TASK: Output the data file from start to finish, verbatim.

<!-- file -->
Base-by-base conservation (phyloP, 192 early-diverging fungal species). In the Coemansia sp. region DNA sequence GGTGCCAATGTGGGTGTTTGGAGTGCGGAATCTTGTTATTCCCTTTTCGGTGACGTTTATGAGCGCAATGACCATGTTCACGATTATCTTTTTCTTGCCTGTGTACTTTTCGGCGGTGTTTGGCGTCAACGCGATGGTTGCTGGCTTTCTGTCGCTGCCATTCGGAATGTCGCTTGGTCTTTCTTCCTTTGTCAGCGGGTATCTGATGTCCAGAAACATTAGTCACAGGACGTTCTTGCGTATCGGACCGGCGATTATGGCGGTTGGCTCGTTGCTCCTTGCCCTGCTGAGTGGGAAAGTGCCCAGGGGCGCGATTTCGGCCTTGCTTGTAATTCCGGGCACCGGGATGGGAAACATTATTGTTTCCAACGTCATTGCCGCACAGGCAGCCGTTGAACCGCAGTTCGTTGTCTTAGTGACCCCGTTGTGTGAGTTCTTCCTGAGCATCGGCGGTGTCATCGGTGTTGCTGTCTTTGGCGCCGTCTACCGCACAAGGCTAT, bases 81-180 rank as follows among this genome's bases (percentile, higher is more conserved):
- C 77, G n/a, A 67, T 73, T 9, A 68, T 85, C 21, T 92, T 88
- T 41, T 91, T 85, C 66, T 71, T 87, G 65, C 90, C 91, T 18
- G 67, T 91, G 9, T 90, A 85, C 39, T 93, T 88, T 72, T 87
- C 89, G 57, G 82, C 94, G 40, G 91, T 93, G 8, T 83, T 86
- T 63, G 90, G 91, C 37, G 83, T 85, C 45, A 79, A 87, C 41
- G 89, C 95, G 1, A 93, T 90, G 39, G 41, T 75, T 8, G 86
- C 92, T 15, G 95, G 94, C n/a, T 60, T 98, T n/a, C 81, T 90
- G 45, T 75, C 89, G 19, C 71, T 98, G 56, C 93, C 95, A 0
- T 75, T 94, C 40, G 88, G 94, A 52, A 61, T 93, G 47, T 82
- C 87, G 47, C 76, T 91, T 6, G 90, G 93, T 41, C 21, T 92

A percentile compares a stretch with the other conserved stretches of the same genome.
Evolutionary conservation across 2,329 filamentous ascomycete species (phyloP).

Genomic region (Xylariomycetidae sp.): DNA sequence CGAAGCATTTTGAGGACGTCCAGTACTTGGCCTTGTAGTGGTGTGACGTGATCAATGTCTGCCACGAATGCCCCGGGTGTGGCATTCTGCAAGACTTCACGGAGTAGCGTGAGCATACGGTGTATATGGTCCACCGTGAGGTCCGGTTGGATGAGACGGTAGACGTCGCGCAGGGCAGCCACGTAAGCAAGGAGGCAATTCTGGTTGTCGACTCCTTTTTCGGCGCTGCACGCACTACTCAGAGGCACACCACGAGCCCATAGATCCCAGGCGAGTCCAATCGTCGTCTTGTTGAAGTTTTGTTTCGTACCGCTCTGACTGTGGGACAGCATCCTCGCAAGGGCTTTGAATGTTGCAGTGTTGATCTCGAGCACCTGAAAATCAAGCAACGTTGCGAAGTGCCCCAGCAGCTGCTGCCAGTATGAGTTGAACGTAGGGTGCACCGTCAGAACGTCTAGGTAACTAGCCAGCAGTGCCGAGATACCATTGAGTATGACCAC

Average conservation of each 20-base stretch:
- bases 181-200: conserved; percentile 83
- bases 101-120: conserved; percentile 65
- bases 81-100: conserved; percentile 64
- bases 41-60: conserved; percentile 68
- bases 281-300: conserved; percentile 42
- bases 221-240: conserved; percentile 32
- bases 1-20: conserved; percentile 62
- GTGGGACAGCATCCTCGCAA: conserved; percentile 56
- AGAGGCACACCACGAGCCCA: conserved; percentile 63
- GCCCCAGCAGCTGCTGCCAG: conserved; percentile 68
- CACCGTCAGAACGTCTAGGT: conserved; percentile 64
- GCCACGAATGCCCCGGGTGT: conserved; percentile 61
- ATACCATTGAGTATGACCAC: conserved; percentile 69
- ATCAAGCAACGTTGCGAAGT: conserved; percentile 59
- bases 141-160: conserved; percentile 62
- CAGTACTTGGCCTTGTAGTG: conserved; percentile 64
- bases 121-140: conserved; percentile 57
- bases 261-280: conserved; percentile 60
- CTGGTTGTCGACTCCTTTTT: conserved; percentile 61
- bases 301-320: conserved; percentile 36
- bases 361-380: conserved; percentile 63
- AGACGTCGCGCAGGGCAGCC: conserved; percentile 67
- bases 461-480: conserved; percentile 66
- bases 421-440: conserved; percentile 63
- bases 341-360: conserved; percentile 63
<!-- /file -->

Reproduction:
Base-by-base conservation (phyloP, 192 early-diverging fungal species). In the Coemansia sp. region DNA sequence GGTGCCAATGTGGGTGTTTGGAGTGCGGAATCTTGTTATTCCCTTTTCGGTGACGTTTATGAGCGCAATGACCATGTTCACGATTATCTTTTTCTTGCCTGTGTACTTTTCGGCGGTGTTTGGCGTCAACGCGATGGTTGCTGGCTTTCTGTCGCTGCCATTCGGAATGTCGCTTGGTCTTTCTTCCTTTGTCAGCGGGTATCTGATGTCCAGAAACATTAGTCACAGGACGTTCTTGCGTATCGGACCGGCGATTATGGCGGTTGGCTCGTTGCTCCTTGCCCTGCTGAGTGGGAAAGTGCCCAGGGGCGCGATTTCGGCCTTGCTTGTAATTCCGGGCACCGGGATGGGAAACATTATTGTTTCCAACGTCATTGCCGCACAGGCAGCCGTTGAACCGCAGTTCGTTGTCTTAGTGACCCCGTTGTGTGAGTTCTTCCTGAGCATCGGCGGTGTCATCGGTGTTGCTGTCTTTGGCGCCGTCTACCGCACAAGGCTAT, bases 81-180 rank as follows among this genome's bases (percentile, higher is more conserved):
- C 77, G n/a, A 67, T 73, T 9, A 68, T 85, C 21, T 92, T 88
- T 41, T 91, T 85, C 66, T 71, T 87, G 65, C 90, C 91, T 18
- G 67, T 91, G 9, T 90, A 85, C 39, T 93, T 88, T 72, T 87
- C 89, G 57, G 82, C 94, G 40, G 91, T 93, G 8, T 83, T 86
- T 63, G 90, G 91, C 37, G 83, T 85, C 45, A 79, A 87, C 41
- G 89, C 95, G 1, A 93, T 90, G 39, G 41, T 75, T 8, G 86
- C 92, T 15, G 95, G 94, C n/a, T 60, T 98, T n/a, C 81, T 90
- G 45, T 75, C 89, G 19, C 71, T 98, G 56, C 93, C 95, A 0
- T 75, T 94, C 40, G 88, G 94, A 52, A 61, T 93, G 47, T 82
- C 87, G 47, C 76, T 91, T 6, G 90, G 93, T 41, C 21, T 92

A percentile compares a stretch with the other conserved stretches of the same genome.
Evolutionary conservation across 2,329 filamentous ascomycete species (phyloP).

Genomic region (Xylariomycetidae sp.): DNA sequence CGAAGCATTTTGAGGACGTCCAGTACTTGGCCTTGTAGTGGTGTGACGTGATCAATGTCTGCCACGAATGCCCCGGGTGTGGCATTCTGCAAGACTTCACGGAGTAGCGTGAGCATACGGTGTATATGGTCCACCGTGAGGTCCGGTTGGATGAGACGGTAGACGTCGCGCAGGGCAGCCACGTAAGCAAGGAGGCAATTCTGGTTGTCGACTCCTTTTTCGGCGCTGCACGCACTACTCAGAGGCACACCACGAGCCCATAGATCCCAGGCGAGTCCAATCGTCGTCTTGTTGAAGTTTTGTTTCGTACCGCTCTGACTGTGGGACAGCATCCTCGCAAGGGCTTTGAATGTTGCAGTGTTGATCTCGAGCACCTGAAAATCAAGCAACGTTGCGAAGTGCCCCAGCAGCTGCTGCCAGTATGAGTTGAACGTAGGGTGCACCGTCAGAACGTCTAGGTAACTAGCCAGCAGTGCCGAGATACCATTGAGTATGACCAC

Average conservation of each 20-base stretch:
- bases 181-200: conserved; percentile 83
- bases 101-120: conserved; percentile 65
- bases 81-100: conserved; percentile 64
- bases 41-60: conserved; percentile 68
- bases 281-300: conserved; percentile 42
- bases 221-240: conserved; percentile 32
- bases 1-20: conserved; percentile 62
- GTGGGACAGCATCCTCGCAA: conserved; percentile 56
- AGAGGCACACCACGAGCCCA: conserved; percentile 63
- GCCCCAGCAGCTGCTGCCAG: conserved; percentile 68
- CACCGTCAGAACGTCTAGGT: conserved; percentile 64
- GCCACGAATGCCCCGGGTGT: conserved; percentile 61
- ATACCATTGAGTATGACCAC: conserved; percentile 69
- ATCAAGCAACGTTGCGAAGT: conserved; percentile 59
- bases 141-160: conserved; percentile 62
- CAGTACTTGGCCTTGTAGTG: conserved; percentile 64
- bases 121-140: conserved; percentile 57
- bases 261-280: conserved; percentile 60
- CTGGTTGTCGACTCCTTTTT: conserved; percentile 61
- bases 301-320: conserved; percentile 36
- bases 361-380: conserved; percentile 63
- AGACGTCGCGCAGGGCAGCC: conserved; percentile 67
- bases 461-480: conserved; percentile 66
- bases 421-440: conserved; percentile 63
- bases 341-360: conserved; percentile 63